CouchDBCP is an acronym for CouchDB Clustering Proxy. Basically, it's a reverse proxy (a.k.a. gateway) for maintaining CouchDB clusters. Its objective is to allow for an abstraction of a single reliable CouchDB device, using a collection of possibly unreliable CouchDB units.
The initial motivation for CouchDBCP was to have a solution for managing CouchDB nodes in a decentralized way, so that one can have control over the consistency level and replication behavior. Imagine you have an application scenario that requires atomic data consistency in favor of availability just for a small subset of your data. Wouldn't it be cool, being able to control the consistency level on a per-request basis?
As of now, CouchDBCP does not support data partitioning. It can only be used to manage redundant CouchDB instances in a decentralized way. As long as data partitioning is not available, it is intended that each CouchDBCP is assigned only one CouchDB node. A CouchDBCP is used as a gateway (more precisely as a reverse HTTP proxy) in front of a CouchDB. In order to minimize latency, the two components are intended to be located nearby, connected with a high speed, low-latency network link; if not just simply located on the same computer.
Currently, most Futon tests are passing. Some are failing because the REST constraint of stateless communication is violated. Furthermore, there are a few tests that sometimes fail due to timeouts when the CouchDB instances are frequently restarted by the test. There should be room for improvement regarding socket communication, timeouts and error handling.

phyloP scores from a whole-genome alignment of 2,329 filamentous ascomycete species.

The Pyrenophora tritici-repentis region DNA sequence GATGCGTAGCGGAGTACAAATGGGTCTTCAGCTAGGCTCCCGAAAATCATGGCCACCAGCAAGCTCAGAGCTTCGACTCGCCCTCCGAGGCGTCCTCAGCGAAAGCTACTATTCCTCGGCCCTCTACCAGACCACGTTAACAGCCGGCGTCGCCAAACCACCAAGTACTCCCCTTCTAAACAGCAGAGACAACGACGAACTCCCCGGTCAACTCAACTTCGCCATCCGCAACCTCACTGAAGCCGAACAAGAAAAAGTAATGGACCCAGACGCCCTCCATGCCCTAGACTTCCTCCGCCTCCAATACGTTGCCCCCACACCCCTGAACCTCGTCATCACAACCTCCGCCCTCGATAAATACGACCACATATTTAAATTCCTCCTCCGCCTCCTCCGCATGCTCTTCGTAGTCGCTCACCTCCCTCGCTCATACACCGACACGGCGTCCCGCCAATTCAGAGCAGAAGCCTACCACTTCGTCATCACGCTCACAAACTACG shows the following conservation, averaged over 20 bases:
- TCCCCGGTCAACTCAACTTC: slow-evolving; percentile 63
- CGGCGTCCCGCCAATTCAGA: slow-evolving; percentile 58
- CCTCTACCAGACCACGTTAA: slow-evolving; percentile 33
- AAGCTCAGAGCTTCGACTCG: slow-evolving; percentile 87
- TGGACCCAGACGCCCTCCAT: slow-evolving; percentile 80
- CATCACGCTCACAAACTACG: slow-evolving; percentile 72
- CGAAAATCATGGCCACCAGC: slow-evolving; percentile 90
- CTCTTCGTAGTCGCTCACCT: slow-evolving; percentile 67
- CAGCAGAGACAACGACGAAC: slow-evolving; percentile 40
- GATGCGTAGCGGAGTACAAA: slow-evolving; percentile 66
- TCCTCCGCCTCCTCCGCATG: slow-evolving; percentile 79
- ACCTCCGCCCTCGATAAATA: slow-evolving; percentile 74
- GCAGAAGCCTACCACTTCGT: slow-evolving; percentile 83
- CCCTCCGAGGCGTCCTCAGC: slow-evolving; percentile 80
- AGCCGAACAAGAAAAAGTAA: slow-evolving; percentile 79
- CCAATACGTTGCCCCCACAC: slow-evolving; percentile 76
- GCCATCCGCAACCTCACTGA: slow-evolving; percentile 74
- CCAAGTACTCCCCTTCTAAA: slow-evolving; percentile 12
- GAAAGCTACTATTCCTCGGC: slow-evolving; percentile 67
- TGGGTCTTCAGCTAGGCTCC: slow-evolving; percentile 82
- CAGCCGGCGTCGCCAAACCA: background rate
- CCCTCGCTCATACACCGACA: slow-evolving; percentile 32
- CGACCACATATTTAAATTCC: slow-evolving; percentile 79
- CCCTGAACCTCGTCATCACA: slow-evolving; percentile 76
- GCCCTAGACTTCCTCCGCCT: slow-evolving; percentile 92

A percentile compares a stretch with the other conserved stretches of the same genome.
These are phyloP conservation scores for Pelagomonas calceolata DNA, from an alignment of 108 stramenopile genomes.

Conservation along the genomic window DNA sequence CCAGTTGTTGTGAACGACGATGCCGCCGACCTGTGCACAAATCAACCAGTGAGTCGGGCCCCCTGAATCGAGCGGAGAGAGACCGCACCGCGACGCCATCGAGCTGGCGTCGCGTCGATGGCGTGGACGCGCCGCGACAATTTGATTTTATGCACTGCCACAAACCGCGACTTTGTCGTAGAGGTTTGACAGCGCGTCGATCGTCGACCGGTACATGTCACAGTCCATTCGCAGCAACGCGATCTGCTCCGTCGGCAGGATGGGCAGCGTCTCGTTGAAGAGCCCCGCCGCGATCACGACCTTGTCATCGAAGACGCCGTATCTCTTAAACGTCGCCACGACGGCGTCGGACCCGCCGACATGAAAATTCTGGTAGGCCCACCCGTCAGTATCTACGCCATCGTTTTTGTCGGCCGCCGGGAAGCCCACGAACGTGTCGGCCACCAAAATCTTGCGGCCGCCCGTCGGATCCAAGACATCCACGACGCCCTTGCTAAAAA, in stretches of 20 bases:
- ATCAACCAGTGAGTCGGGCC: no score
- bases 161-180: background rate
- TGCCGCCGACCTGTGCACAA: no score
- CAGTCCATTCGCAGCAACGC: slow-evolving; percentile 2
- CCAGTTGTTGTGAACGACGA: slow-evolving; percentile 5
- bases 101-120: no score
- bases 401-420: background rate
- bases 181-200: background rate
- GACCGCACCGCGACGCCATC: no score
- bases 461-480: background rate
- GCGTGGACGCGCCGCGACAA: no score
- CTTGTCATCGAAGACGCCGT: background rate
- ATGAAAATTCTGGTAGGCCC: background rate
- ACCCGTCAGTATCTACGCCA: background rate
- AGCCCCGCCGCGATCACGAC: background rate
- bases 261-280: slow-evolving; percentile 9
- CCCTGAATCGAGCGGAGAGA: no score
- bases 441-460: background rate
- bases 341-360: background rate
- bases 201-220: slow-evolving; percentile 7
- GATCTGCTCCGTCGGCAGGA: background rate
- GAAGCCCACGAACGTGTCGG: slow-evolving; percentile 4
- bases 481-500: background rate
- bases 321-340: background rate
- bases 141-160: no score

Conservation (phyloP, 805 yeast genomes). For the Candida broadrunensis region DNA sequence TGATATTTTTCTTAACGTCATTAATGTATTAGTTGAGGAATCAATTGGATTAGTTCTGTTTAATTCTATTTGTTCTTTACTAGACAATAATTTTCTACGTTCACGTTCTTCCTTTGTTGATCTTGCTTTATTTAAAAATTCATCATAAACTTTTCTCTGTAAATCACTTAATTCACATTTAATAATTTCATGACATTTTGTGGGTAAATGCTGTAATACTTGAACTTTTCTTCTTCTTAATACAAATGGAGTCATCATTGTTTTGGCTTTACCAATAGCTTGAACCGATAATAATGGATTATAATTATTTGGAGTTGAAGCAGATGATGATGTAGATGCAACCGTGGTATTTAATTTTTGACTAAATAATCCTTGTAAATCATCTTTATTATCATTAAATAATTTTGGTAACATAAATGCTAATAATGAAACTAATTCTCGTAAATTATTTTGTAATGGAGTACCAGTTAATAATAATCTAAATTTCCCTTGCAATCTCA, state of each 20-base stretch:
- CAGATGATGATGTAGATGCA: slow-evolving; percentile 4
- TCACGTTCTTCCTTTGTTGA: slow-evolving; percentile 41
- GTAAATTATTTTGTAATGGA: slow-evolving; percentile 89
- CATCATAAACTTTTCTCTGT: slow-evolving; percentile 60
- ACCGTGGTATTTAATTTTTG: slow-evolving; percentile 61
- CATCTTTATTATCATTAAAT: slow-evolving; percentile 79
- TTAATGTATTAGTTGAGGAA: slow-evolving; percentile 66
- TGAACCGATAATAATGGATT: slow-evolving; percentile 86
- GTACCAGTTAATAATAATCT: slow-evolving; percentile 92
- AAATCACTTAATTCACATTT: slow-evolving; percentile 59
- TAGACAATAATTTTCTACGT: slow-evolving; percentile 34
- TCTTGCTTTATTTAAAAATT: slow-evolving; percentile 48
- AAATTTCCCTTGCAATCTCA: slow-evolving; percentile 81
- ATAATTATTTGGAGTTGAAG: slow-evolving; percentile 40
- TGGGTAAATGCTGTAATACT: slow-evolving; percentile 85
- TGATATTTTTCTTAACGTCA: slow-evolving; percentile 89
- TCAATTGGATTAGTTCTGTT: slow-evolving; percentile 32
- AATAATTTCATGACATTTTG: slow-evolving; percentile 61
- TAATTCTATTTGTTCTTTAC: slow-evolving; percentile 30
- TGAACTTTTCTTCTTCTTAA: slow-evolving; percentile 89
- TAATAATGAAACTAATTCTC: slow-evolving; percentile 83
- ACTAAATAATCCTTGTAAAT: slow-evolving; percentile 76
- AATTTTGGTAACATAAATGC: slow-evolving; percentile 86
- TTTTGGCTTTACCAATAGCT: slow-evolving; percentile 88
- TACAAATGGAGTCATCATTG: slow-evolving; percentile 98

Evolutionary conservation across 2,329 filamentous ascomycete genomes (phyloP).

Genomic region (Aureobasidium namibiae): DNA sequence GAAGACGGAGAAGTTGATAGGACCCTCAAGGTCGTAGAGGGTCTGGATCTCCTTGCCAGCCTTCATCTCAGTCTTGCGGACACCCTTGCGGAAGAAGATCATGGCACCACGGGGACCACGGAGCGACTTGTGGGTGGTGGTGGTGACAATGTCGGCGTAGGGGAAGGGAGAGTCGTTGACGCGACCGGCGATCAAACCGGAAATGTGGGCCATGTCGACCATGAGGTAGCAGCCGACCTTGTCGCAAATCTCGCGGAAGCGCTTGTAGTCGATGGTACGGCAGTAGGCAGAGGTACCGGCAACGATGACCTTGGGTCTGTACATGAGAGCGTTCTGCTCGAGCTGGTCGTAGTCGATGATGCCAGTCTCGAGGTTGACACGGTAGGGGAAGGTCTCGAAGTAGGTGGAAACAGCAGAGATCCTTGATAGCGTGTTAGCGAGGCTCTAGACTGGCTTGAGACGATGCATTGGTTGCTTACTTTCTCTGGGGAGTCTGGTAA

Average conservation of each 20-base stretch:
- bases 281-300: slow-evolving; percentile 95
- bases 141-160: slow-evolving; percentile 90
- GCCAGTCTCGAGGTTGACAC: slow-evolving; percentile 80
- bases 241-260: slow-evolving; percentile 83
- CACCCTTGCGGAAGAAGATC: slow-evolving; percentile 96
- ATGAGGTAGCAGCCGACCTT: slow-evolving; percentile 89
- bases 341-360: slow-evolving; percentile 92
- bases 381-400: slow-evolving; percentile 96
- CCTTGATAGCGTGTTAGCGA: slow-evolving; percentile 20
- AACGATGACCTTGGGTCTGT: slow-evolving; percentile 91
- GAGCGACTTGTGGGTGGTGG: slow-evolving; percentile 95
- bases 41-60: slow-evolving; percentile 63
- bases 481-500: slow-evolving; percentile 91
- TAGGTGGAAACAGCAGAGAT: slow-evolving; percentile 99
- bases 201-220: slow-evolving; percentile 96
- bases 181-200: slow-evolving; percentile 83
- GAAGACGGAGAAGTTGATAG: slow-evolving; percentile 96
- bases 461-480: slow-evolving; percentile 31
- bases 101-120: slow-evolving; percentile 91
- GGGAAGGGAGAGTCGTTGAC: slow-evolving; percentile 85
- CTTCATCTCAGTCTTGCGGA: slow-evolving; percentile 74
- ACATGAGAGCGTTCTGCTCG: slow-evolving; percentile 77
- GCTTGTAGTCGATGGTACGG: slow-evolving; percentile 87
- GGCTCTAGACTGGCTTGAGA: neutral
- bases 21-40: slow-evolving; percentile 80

Regarding cookie authentication, CouchDBCP is currently able to maintain authentication state: If atomic consistency is used for cookie authentication (i.e., the
POST request to
/_session), it is possible to load-balance requests over all cluster nodes, without losing authentication.
Future goals are:
- decentralized cluster configuration using an HTTP-based gossip protocol
- data partitioning support based on consistent hashing (c.f. riak_core)
- cluster monitoring
Version 0.2 - 2010-08-09
Version 0.2 - 2010-08-09
- Fixed Makefile. After checking out,
make failed because the
ebin directory was missing.
- Removed header_cache. It doesn't work out.
- Eventual consistency (in favor of availability) is also supported for write operations now.
- Established automatic conflict resolution.
Version 0.1 - 2010-08-02 - Initial version.
To compile CouchDBCP, simply run
make. At this point in time, there is no
install target. For compilation, MochiWeb and ibrowse (see Dependencies) are expected to be located in CouchDBCP's parent directory. If the libraries are located elsewhere, you need to set the symbolic links in
CouchDBCP's configuration is done in
config/couchdbcp.erlenv. Logging is configured in
See the included sample configuration.
There are two scripts included to launch CouchDBCP: one for development (
start-dev.sh), and one for a production environment (
start.sh). To launch CouchDBCP, the first argument you need to specify is a yet unused node name (that is specified in the configuration file
config/couchdbcp.erlenv). The second argument is the configuration file itself, e.g.:
./start-dev.sh email@example.com config/couchdbcp.erlenv
Of course, you also need to make sure that the CouchDB instance assigned to the respective CouchDBCP is up.
CouchDBCP supports two different data consistency levels to be set in the configuration file (
config/couchdbcp.erlenv). However, the configured consistency level can be overridden on a per-request basis, simply by setting one of the following custom HTTP request headers:
- Klaus Trainer - original author
- You! Come on...